“Jeff is father of the kids,” she says. “And he’s the music wizard. He helps us all retain as much knowledge as we can.”
According to Saenz, that part of his job is easy.
“They’re all sponges,” he says of the young artists. “We share music, we record, I learn new things and they learn new things. It’s a fun environment.”
But the environment is also challenging.
“We challenge them just the same, to get the same performances that we would get out of someone else,” Saenz says. “They’re playing with the same session musicians as Leon Bridges and Paul Cauthen. That raises the bar. They have to keep up with these seasoned session musicians.”
Those high expectations have paid off. Each artist has earned critical acclaim, accolades and gigs across the city and beyond. This month, Balady flies to Berlin for two shows. She attributes a big part of her success to Modern Electric and the Modern family.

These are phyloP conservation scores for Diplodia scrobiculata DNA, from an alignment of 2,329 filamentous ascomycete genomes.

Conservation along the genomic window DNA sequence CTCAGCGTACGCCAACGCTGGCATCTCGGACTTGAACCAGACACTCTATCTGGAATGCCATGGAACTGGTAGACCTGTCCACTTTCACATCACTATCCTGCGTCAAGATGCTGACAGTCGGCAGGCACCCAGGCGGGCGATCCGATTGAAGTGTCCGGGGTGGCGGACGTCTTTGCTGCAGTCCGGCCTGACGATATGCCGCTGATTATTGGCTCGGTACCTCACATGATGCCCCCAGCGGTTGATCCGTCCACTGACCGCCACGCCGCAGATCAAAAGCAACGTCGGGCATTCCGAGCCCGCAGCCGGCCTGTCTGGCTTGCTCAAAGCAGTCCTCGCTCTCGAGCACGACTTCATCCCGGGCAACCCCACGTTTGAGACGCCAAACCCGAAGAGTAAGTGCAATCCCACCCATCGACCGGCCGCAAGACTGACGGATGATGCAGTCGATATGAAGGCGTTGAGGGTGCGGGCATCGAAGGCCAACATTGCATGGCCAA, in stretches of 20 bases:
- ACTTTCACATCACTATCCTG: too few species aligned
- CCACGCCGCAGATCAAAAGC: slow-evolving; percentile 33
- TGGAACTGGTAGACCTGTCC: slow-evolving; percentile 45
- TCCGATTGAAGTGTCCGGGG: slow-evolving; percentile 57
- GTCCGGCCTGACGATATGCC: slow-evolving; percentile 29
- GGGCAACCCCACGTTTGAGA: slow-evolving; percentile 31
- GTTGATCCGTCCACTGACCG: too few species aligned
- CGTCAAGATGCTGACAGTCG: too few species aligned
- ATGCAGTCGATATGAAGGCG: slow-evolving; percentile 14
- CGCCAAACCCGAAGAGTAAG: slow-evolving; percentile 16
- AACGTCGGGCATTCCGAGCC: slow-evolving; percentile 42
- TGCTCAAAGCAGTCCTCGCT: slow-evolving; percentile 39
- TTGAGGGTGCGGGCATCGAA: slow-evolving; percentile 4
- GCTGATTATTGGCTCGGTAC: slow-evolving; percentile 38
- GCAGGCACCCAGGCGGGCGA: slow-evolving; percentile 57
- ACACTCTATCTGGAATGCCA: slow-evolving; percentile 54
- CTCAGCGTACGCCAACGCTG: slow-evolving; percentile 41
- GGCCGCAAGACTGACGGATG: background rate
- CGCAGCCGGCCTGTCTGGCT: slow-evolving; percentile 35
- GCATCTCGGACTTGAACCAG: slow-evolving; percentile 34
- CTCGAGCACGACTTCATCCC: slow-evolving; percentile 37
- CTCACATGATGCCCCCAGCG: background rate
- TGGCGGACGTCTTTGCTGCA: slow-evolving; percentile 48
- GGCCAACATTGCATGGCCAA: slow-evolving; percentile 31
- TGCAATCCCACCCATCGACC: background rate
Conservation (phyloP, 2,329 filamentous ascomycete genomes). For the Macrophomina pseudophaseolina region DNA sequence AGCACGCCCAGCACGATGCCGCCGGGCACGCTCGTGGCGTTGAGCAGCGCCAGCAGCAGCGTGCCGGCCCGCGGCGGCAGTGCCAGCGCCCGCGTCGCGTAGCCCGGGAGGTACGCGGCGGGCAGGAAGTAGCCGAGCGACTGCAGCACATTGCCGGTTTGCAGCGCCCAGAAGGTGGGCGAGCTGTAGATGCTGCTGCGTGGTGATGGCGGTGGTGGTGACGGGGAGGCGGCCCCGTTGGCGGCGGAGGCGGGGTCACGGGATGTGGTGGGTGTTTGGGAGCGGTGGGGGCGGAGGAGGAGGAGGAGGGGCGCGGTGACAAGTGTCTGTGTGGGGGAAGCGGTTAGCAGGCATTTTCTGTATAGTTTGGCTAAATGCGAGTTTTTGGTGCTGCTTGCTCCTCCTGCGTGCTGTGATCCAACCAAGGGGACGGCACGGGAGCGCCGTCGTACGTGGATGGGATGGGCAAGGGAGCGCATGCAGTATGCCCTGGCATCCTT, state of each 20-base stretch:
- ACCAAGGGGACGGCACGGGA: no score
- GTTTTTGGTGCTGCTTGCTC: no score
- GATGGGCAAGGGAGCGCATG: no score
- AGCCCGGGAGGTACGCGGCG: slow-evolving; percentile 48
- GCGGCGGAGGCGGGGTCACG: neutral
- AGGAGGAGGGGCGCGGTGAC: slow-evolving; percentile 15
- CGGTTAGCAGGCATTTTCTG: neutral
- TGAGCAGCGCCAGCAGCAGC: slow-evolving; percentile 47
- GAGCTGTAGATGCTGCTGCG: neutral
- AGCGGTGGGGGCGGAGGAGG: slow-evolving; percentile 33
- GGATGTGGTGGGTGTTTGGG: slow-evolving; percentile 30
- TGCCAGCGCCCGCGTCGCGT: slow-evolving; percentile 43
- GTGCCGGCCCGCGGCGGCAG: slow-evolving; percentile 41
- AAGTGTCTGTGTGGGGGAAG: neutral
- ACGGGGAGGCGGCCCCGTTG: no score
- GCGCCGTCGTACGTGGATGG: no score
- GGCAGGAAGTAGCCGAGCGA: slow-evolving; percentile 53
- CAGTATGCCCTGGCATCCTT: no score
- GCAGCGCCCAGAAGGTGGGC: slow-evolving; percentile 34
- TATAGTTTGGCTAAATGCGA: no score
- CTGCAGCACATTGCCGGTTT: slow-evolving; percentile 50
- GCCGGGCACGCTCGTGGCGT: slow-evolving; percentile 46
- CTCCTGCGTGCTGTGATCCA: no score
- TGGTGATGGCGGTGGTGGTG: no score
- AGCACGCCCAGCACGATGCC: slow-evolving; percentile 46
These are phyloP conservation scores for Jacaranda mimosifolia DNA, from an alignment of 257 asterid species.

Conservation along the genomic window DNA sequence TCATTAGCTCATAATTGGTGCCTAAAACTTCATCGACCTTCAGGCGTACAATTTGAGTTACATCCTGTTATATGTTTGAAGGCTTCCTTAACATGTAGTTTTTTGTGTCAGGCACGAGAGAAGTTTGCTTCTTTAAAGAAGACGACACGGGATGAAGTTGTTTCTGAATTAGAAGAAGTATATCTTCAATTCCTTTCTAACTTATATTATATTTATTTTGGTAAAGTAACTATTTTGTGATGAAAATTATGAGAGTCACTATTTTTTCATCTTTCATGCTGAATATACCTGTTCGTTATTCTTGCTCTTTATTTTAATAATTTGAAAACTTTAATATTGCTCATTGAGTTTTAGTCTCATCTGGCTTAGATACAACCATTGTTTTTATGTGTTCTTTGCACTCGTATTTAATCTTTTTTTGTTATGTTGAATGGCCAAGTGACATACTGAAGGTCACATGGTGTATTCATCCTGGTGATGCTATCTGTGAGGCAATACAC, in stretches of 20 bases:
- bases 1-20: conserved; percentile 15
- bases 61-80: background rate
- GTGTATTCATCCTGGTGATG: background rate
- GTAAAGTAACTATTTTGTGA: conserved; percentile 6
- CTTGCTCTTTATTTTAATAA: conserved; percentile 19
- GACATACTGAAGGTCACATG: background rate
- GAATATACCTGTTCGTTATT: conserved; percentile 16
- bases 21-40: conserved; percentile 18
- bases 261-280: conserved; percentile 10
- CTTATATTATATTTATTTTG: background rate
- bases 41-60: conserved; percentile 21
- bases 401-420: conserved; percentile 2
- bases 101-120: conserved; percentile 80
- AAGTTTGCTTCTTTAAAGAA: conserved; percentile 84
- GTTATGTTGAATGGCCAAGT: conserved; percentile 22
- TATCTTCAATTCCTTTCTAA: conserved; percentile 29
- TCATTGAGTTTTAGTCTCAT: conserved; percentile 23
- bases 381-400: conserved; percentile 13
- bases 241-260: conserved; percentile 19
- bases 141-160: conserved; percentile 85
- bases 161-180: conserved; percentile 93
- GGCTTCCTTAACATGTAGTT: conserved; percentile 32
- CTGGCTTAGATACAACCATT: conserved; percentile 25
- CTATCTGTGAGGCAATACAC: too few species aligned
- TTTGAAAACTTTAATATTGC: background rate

“I’ll remember everyone," she says. "The positivity. The space. I’ll always know there are people out there that will let me be me.”
Burt hopes to keep providing that space for Balady well into the future.
“I’m in Empire mode,” he says. “I want us to continue doing big things for these artists.”
He dreams of a Modern Electric Academy, and a scholarship program to help talented students afford studio time. Whatever the future holds, Bedford believes what happens in his studio reaches far beyond music.
“I have a 14-year-old son, and I want kids to grow up to be strong leaders," Bedford says. "To know what is right, what is wrong. I want them to be righteous people.”
Superstardom is not the goal; happiness is.
“Success is not monetary gain,” Bedford says. “Success is doing what you love, and doing the best at what you’re called to do. That’s all I want for each of these artists.”